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GNU tar has several interesting additional features like:
-d, --diff, --compare find differences between archive and file system
To list the contents of a tarball without extracting files, use the t option as shown below. You do need option -f to specify the tarball. Omitting it is a very frequent mistake; in this case tar just wait forever input from stdin. Including the v option as well results in a long listing.
tar tf myfiles.tar tar tvf myfiles.tar
To extract to standard output a file from archive you can use -O or --to-stdout, for exampletar -xOf myfiles.tar hosts | moreHowever, ‘--to-command’ may be more convenient for use with multiple files.
Archives created with tar include the file ownership, file permissions, and access and creation dates of the files. The p (preserve) option restores file permissions to the original state. This is usually good since you'll ordinarily want to preserve permissions as well as dates so that executables will execute and you can determine how old they are. In some situations, you might not like that original owners are retrieved, since the original owners may be people at some other organization altogether. The tar command will set up ownership according to the numeric UID of the original owner. If someone in your local passwd file or network information service has the same UID, that person will become the owner; otherwise the owner will display numerically. Obviously, ownership can be altered later.tar xvpf myachive.tar
Extract each file from a shell prompt by typing tar xvzf file.tar.gz from the directory you saved the file.
You can extract to standard output (via option -O) and redirect it, for exampletar -xvOf etc_baseline110628_0900.tar hosts > /etc/hosts110628
Splitting big files into pieces is a common task. Another common task is to create a tar archive, and split it into smaller chunks that can be burned onto CD/DVD. The straightforward approach is to create the archive and then use 'split.' To do this, you will need more free space on your disk. In fact, you'll need space twice the size of the created archive. To avoid this limitation, split the archive as it is being created.
To create a tar archive that splits itself on the fly use the following set of commands:
First create the archive:tar -czf /dev/stdout $(DIRECTORY_OR_FILE_TO_COMPRESS) | split -d -b $(CHUNK_SIZE_IN_BYTES) - $(FILE_NAME_PREFIX)
To extract the contents:cat $(FILE_NAME_PREFIX)* >> /dev/stdout | tar -xzf /dev/stdin
The above shown set of commands works on the fly. You don't need additional free space for temporary files.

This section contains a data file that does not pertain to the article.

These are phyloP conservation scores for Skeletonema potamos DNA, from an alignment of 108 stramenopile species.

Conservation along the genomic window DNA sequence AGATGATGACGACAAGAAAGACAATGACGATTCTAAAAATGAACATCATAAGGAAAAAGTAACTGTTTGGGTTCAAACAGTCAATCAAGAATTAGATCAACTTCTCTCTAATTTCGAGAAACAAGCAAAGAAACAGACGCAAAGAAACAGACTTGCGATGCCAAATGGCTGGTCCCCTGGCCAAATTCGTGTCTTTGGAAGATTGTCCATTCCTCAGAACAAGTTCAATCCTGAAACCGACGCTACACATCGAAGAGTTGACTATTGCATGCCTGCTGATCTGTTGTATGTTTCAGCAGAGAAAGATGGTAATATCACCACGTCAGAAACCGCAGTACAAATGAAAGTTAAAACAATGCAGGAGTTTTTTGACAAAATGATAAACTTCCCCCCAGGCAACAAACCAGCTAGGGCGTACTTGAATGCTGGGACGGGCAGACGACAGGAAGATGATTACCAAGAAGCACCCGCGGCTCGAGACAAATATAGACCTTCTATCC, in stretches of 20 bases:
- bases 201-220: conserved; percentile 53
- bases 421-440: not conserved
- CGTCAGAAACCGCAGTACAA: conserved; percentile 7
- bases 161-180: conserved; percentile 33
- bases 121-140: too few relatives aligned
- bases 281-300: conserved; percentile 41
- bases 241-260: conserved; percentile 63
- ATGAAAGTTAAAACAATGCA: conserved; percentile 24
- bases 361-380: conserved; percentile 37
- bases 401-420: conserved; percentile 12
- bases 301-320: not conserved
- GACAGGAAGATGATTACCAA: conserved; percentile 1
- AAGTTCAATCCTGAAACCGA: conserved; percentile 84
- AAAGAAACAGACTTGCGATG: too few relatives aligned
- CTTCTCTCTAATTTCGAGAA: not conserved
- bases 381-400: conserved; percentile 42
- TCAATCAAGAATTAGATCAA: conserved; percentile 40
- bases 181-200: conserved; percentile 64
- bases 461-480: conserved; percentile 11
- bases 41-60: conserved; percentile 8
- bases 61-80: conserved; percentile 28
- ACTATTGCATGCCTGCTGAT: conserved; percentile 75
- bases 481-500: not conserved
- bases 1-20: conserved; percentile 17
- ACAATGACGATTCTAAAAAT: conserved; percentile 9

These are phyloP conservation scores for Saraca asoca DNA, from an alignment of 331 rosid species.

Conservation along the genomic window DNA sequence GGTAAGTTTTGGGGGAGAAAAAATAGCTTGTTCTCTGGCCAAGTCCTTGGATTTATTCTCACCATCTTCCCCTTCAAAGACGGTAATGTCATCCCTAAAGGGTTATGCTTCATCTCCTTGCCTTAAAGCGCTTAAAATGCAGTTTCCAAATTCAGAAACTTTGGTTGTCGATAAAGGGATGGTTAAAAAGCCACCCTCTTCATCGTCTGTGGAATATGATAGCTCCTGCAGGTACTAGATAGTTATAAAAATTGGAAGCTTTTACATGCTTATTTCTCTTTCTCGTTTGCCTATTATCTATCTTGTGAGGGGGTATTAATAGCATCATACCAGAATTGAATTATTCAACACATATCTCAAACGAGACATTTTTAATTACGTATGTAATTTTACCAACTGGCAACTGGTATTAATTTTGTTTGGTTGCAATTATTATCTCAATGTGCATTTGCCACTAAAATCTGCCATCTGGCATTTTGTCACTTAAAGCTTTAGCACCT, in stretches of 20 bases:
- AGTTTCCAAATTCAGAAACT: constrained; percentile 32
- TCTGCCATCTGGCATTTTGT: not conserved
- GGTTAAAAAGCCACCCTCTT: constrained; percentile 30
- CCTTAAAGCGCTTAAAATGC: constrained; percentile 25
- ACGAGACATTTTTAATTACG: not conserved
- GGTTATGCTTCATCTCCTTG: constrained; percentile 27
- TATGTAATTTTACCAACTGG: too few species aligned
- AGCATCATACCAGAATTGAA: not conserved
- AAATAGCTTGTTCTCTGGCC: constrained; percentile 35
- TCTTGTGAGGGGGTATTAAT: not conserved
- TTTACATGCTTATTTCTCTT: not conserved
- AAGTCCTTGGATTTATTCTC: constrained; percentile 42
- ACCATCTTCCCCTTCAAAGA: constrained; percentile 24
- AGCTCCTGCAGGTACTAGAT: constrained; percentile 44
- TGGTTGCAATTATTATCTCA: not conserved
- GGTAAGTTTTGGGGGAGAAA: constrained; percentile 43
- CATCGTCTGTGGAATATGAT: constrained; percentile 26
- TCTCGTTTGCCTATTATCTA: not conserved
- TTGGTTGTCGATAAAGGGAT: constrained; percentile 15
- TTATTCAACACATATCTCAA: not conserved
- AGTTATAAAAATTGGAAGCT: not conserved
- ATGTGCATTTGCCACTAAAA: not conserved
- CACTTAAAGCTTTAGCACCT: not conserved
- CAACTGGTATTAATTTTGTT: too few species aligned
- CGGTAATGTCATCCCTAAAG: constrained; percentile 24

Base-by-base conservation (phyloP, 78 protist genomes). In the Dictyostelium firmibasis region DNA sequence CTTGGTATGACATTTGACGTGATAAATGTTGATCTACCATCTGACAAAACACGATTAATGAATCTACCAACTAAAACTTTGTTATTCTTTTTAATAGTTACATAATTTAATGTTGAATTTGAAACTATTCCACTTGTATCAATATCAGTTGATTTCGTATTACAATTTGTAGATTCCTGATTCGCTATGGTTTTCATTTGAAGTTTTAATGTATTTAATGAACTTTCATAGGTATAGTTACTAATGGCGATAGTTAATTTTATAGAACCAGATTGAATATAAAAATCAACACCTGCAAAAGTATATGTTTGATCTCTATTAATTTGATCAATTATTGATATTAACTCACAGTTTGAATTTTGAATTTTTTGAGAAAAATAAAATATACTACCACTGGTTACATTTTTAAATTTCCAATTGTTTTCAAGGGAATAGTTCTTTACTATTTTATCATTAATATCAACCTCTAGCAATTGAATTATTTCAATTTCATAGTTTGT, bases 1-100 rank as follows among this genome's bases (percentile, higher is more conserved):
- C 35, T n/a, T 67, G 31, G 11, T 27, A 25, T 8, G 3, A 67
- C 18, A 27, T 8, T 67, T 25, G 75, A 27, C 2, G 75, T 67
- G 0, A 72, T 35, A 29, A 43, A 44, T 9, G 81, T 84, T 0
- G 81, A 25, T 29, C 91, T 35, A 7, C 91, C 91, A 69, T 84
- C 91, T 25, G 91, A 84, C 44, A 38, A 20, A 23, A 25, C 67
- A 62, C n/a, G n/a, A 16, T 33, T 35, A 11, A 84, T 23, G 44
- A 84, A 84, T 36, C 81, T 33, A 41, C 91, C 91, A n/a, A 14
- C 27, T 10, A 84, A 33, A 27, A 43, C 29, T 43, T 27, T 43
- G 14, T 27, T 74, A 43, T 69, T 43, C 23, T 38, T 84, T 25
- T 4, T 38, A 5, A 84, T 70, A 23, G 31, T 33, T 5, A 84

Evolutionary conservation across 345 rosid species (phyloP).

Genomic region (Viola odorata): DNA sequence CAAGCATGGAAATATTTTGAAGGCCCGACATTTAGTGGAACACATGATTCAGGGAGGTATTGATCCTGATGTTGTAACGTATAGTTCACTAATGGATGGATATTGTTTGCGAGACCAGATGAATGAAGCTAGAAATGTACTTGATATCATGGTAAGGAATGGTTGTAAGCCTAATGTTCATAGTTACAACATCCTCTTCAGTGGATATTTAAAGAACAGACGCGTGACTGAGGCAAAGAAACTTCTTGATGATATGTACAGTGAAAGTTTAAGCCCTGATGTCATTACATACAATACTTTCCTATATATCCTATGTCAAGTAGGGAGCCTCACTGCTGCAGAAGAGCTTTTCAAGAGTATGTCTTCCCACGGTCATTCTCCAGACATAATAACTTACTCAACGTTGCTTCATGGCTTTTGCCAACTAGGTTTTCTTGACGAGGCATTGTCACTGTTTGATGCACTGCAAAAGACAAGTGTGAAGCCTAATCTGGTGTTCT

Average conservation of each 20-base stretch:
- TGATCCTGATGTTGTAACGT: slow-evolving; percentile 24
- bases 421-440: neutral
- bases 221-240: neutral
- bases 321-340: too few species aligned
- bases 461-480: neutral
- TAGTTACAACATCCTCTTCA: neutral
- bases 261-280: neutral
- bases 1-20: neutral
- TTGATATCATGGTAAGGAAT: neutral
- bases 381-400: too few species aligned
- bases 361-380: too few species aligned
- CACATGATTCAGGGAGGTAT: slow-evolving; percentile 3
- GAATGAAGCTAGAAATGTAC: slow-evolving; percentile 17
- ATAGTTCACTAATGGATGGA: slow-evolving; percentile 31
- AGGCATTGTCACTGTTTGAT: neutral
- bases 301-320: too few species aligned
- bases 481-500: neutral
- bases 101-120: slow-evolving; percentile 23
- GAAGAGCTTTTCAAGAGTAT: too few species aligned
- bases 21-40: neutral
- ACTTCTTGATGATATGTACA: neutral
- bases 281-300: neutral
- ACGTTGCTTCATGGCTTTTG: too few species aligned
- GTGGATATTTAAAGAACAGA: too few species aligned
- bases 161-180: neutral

A few notes about this exercise:
- 'tar -L' prompts you on every chunk created. Compression can not be used with -L option. The above command is not interactive and does not prompt for anything. Compression can be used.
- The number of separate files is 100. This is because we use numerical suffixes – 'split -d.' If the specified chunk size is small you will get 'split: Output file suffixes exhausted' error. Try with bigger chunk size or with alphabetic suffixes.
- 'cat' will concatenate the files properly if they are not renamed. This is due to the fact that the sort order is retained by the appended chunk suffixes.
- Replace 'tar -z' with 'tar -j' for bzip2 compression or try your favourite compression program. Almost all 'tar' and 'split' options should be possible.
- The resulting chunk files are not valid tar archives. They can not be extracted separately. If you want such functionality use 'split-tar,' which also needs more free space.
The information provided in this article is for your information only. The origin of this information may be internal or external to Red Hat. While Red Hat attempts to verify the validity of this information before it is posted, Red Hat makes no express or implied claims to its validity.
Isn't it easier to just omit the "f"?
tar cz $(DIRECTORY_OR_FILE_TO_COMPRESS) | split -d -b $(CHUNK_SIZE_IN_BYTES) – $(FILE_NAME_PREFIX)
cat $(FILE_NAME_PREFIX)* | tar xz
You are right. Using /dev/stdin and /dev/stdout is to be more clear.
- Klaus Lichtenwalder says:
December 14th, 2007 at 2:49 pm
Just a few nitbits… If you want to use stdin/stdout with tar, it's simply a -
e.g.: tar cf – . | (cd /elsewhere; tar xf -)
cat always appends its arguments to stdout, so
cat $(prefix)* | command
is sufficient. I don't know and (honestly) don't care if gnu-tar sends its output to stdout if no f argument given, every other unix uses the default tape device (which is /dev/rmt) if no f argument given (I have to work with Solaris and AIX too…).
Viktor Balogh's HP-UX blog
This is how to tar a bunch of files and send it over network to another machine over SSH, in one turn:# cd /etc; tar cf - passwd | ssh hp01a01.w1 "cd /root;tar xf - passwd"
Note that with tar you must always use relative path, anyway the files on the target system will be extracted with fullpath and the original files will be overwritten. GNU tar also offers some options which allow the user to modify/transform the paths when files are extracted. You can find the GNU tar on HP-UX under the name gtar, you can download it from the HP-UX porting center:# which gtar /usr/local/bin/gtar
If you have a 'tar' archive that was made with absolute paths, use 'pax' to extract it to a different directory:# pax -r -s '|/tmp/|/opt/|' -f test.tar
If you unpack this archive with other user privileges (non-root) all uid and gid will be replaced with the uid and gid from this user. Keep that in mind, if you make backups/restore, practically always do any backup/restore with UID 0.
The use of tar with find isn't apt to work if there are lots of files. Instead use pax(1):# find . -atime +7 | pax -w | gzip > backup.tgz
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